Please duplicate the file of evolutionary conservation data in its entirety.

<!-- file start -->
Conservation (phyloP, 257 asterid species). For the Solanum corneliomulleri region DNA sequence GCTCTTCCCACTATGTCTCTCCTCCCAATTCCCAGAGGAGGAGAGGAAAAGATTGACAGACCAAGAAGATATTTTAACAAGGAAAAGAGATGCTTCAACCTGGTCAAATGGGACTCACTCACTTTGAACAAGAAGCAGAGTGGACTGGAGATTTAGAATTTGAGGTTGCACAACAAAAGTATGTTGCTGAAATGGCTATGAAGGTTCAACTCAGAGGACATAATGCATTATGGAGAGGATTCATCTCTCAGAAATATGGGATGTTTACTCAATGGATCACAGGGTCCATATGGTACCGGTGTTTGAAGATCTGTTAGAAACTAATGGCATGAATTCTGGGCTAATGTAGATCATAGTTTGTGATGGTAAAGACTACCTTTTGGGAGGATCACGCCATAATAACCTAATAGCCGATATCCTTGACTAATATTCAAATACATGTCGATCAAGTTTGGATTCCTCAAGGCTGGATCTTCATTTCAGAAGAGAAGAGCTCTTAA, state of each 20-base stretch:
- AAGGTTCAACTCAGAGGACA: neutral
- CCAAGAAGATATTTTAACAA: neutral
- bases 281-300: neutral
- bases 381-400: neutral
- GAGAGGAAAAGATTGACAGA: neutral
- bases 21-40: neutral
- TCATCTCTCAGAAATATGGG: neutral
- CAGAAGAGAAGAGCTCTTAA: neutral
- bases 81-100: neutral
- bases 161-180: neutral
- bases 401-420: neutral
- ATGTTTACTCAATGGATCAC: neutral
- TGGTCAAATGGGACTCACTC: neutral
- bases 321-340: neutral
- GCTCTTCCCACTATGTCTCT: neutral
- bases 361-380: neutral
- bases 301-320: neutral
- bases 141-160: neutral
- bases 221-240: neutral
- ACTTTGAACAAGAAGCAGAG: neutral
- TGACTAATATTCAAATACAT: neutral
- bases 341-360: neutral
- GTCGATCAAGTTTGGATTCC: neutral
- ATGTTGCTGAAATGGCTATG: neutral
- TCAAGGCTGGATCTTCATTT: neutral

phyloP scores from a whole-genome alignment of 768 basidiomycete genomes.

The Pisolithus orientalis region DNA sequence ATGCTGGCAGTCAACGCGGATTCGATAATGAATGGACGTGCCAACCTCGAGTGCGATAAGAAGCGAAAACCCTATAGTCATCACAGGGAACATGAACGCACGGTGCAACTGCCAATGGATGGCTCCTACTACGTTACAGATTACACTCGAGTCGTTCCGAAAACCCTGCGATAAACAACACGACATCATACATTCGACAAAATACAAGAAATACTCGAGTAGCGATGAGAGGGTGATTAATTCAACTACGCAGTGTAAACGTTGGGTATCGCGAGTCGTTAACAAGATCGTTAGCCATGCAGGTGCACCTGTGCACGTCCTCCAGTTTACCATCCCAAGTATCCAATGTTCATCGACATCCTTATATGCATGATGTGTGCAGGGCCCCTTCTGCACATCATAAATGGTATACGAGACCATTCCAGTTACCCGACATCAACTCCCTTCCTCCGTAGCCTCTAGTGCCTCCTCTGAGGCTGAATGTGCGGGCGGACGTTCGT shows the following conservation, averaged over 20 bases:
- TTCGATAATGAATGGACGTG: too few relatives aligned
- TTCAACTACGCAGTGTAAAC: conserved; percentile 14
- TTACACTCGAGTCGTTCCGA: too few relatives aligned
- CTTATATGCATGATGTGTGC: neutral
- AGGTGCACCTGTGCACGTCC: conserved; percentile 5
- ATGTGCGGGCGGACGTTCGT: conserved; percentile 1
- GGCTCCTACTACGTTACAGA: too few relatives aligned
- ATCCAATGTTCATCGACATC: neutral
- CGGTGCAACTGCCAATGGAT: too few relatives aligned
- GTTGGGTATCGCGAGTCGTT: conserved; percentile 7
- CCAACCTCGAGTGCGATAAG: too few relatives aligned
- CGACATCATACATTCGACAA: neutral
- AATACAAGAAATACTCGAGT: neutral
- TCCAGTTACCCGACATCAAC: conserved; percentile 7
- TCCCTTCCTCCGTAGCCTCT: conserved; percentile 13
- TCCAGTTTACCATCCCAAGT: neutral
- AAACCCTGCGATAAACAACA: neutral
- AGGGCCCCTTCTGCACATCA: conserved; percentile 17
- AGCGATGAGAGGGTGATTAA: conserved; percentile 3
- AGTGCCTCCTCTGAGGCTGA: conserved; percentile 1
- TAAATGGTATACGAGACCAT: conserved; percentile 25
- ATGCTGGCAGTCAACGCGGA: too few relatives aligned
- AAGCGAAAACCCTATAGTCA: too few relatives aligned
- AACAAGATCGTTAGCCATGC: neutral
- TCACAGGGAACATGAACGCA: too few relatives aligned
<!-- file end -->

Conservation (phyloP, 257 asterid species). For the Solanum corneliomulleri region DNA sequence GCTCTTCCCACTATGTCTCTCCTCCCAATTCCCAGAGGAGGAGAGGAAAAGATTGACAGACCAAGAAGATATTTTAACAAGGAAAAGAGATGCTTCAACCTGGTCAAATGGGACTCACTCACTTTGAACAAGAAGCAGAGTGGACTGGAGATTTAGAATTTGAGGTTGCACAACAAAAGTATGTTGCTGAAATGGCTATGAAGGTTCAACTCAGAGGACATAATGCATTATGGAGAGGATTCATCTCTCAGAAATATGGGATGTTTACTCAATGGATCACAGGGTCCATATGGTACCGGTGTTTGAAGATCTGTTAGAAACTAATGGCATGAATTCTGGGCTAATGTAGATCATAGTTTGTGATGGTAAAGACTACCTTTTGGGAGGATCACGCCATAATAACCTAATAGCCGATATCCTTGACTAATATTCAAATACATGTCGATCAAGTTTGGATTCCTCAAGGCTGGATCTTCATTTCAGAAGAGAAGAGCTCTTAA, state of each 20-base stretch:
- AAGGTTCAACTCAGAGGACA: neutral
- CCAAGAAGATATTTTAACAA: neutral
- bases 281-300: neutral
- bases 381-400: neutral
- GAGAGGAAAAGATTGACAGA: neutral
- bases 21-40: neutral
- TCATCTCTCAGAAATATGGG: neutral
- CAGAAGAGAAGAGCTCTTAA: neutral
- bases 81-100: neutral
- bases 161-180: neutral
- bases 401-420: neutral
- ATGTTTACTCAATGGATCAC: neutral
- TGGTCAAATGGGACTCACTC: neutral
- bases 321-340: neutral
- GCTCTTCCCACTATGTCTCT: neutral
- bases 361-380: neutral
- bases 301-320: neutral
- bases 141-160: neutral
- bases 221-240: neutral
- ACTTTGAACAAGAAGCAGAG: neutral
- TGACTAATATTCAAATACAT: neutral
- bases 341-360: neutral
- GTCGATCAAGTTTGGATTCC: neutral
- ATGTTGCTGAAATGGCTATG: neutral
- TCAAGGCTGGATCTTCATTT: neutral

phyloP scores from a whole-genome alignment of 768 basidiomycete genomes.

The Pisolithus orientalis region DNA sequence ATGCTGGCAGTCAACGCGGATTCGATAATGAATGGACGTGCCAACCTCGAGTGCGATAAGAAGCGAAAACCCTATAGTCATCACAGGGAACATGAACGCACGGTGCAACTGCCAATGGATGGCTCCTACTACGTTACAGATTACACTCGAGTCGTTCCGAAAACCCTGCGATAAACAACACGACATCATACATTCGACAAAATACAAGAAATACTCGAGTAGCGATGAGAGGGTGATTAATTCAACTACGCAGTGTAAACGTTGGGTATCGCGAGTCGTTAACAAGATCGTTAGCCATGCAGGTGCACCTGTGCACGTCCTCCAGTTTACCATCCCAAGTATCCAATGTTCATCGACATCCTTATATGCATGATGTGTGCAGGGCCCCTTCTGCACATCATAAATGGTATACGAGACCATTCCAGTTACCCGACATCAACTCCCTTCCTCCGTAGCCTCTAGTGCCTCCTCTGAGGCTGAATGTGCGGGCGGACGTTCGT shows the following conservation, averaged over 20 bases:
- TTCGATAATGAATGGACGTG: too few relatives aligned
- TTCAACTACGCAGTGTAAAC: conserved; percentile 14
- TTACACTCGAGTCGTTCCGA: too few relatives aligned
- CTTATATGCATGATGTGTGC: neutral
- AGGTGCACCTGTGCACGTCC: conserved; percentile 5
- ATGTGCGGGCGGACGTTCGT: conserved; percentile 1
- GGCTCCTACTACGTTACAGA: too few relatives aligned
- ATCCAATGTTCATCGACATC: neutral
- CGGTGCAACTGCCAATGGAT: too few relatives aligned
- GTTGGGTATCGCGAGTCGTT: conserved; percentile 7
- CCAACCTCGAGTGCGATAAG: too few relatives aligned
- CGACATCATACATTCGACAA: neutral
- AATACAAGAAATACTCGAGT: neutral
- TCCAGTTACCCGACATCAAC: conserved; percentile 7
- TCCCTTCCTCCGTAGCCTCT: conserved; percentile 13
- TCCAGTTTACCATCCCAAGT: neutral
- AAACCCTGCGATAAACAACA: neutral
- AGGGCCCCTTCTGCACATCA: conserved; percentile 17
- AGCGATGAGAGGGTGATTAA: conserved; percentile 3
- AGTGCCTCCTCTGAGGCTGA: conserved; percentile 1
- TAAATGGTATACGAGACCAT: conserved; percentile 25
- ATGCTGGCAGTCAACGCGGA: too few relatives aligned
- AAGCGAAAACCCTATAGTCA: too few relatives aligned
- AACAAGATCGTTAGCCATGC: neutral
- TCACAGGGAACATGAACGCA: too few relatives aligned